To begin, Europeans need to acknowledge what is still possible in Syria. Rather than continuing to pursue near-term political transition they should focus their efforts on helping Syrians survive so that they can lead a longer-term process of change. As many Syrians now say, it’s impossible to wage revolution if they can’t even eat. This will mean a determined shift of European focus, turning away from a political process centred on the dysfunctional constitutional committee and tying European influence to issues that still matter on the ground. Europe’s political and economic weight is not immense but could conceivably still count for something if mobilised in pursuit of sub-transition objectives – such as humanitarian and stabilisation access, local governance mechanisms, and the plight of detainees - that don’t existentially threaten Assad’s position. This effort should be focused on Moscow which retains important, if not absolute, influence over an intransigent regime. While some claim this approach has been tried and failed, Western negotiations on Syria have continually been compromised by the enduring linkage to an impossible national political process and removal of Iranian forces from the country.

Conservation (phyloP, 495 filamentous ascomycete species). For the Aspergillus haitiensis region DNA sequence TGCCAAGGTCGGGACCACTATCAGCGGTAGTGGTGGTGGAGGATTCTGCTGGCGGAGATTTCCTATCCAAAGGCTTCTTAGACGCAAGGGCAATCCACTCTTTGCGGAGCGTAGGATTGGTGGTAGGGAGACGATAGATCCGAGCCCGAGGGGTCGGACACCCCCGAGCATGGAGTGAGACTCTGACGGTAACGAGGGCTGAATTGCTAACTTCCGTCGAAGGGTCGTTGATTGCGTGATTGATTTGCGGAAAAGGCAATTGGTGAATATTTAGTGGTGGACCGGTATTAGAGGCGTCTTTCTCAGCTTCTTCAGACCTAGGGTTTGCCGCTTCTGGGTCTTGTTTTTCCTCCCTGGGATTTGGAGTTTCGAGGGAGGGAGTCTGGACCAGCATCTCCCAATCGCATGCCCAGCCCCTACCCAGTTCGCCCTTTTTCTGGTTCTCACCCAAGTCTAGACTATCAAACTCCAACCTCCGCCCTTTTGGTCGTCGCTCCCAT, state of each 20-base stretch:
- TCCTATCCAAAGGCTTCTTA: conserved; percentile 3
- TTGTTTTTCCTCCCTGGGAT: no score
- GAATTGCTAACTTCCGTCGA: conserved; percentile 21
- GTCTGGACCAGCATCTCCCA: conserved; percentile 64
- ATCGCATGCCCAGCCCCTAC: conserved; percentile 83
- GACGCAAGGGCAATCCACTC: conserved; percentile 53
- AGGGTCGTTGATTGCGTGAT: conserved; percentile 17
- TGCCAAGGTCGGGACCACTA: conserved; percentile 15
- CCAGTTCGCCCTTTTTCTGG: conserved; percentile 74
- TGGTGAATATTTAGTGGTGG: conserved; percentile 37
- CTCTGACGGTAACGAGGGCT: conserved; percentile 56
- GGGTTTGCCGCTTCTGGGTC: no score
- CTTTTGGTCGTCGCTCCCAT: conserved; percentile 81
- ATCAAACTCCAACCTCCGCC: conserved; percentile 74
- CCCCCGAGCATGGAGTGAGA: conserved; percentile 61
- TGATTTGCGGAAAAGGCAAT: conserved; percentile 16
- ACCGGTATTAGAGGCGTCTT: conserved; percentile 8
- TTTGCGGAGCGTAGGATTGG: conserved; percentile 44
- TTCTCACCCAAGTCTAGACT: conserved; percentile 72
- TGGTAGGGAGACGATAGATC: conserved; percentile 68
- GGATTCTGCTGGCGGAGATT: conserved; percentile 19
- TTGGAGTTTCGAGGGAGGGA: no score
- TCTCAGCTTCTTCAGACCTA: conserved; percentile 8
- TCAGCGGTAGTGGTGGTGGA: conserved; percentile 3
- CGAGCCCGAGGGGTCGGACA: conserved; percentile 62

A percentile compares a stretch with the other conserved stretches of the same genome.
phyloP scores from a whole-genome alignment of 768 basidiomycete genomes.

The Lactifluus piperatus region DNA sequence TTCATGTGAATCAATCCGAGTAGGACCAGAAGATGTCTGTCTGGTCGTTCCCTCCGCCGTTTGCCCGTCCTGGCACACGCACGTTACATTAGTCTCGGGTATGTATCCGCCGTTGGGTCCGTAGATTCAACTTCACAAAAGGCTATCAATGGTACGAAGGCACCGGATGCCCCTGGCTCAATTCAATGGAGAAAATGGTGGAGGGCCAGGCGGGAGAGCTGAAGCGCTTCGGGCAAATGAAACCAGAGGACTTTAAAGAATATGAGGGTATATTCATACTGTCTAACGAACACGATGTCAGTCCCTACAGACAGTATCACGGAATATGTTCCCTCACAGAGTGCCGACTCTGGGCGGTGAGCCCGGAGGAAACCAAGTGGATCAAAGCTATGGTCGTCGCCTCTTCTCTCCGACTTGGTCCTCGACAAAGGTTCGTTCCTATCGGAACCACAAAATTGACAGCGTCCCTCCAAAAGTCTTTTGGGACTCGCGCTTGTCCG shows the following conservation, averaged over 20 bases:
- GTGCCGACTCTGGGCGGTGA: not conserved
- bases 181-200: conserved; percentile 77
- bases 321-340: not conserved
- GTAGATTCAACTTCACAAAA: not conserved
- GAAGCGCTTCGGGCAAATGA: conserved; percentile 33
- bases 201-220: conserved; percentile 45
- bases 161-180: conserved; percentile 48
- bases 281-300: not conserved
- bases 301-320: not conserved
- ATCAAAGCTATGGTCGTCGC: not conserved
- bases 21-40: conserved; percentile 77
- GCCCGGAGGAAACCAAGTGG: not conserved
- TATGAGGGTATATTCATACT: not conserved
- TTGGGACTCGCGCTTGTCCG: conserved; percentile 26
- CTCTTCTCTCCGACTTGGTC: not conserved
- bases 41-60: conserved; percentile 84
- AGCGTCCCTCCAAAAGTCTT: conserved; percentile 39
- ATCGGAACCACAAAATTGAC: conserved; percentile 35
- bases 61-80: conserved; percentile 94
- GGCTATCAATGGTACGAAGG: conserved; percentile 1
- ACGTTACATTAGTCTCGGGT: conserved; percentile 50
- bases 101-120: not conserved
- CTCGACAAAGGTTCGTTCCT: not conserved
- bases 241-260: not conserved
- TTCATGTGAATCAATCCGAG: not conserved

At the same time, Europeans must devote greater energy to supporting Syrians on the ground. Across the country, in both regime and non-regime-controlled areas, Europeans should look at means of increasing desperately needed assistance, moving beyond humanitarian aid towards early recovery and development support with the aim of bolstering Syrian societal resilience. To be sure, Europeans need to tread very cautiously, working on localised initiatives and holding firm to key principles to ensure that new aid is not gobbled up by the regime. These constraints mean this approach can never be dramatically scaled up, but it is also wrong to say that nothing more can be done so long as Assad remains in power. Europeans have a moral and strategic interest to help bolster Syrian societal resilience and must commit to this path.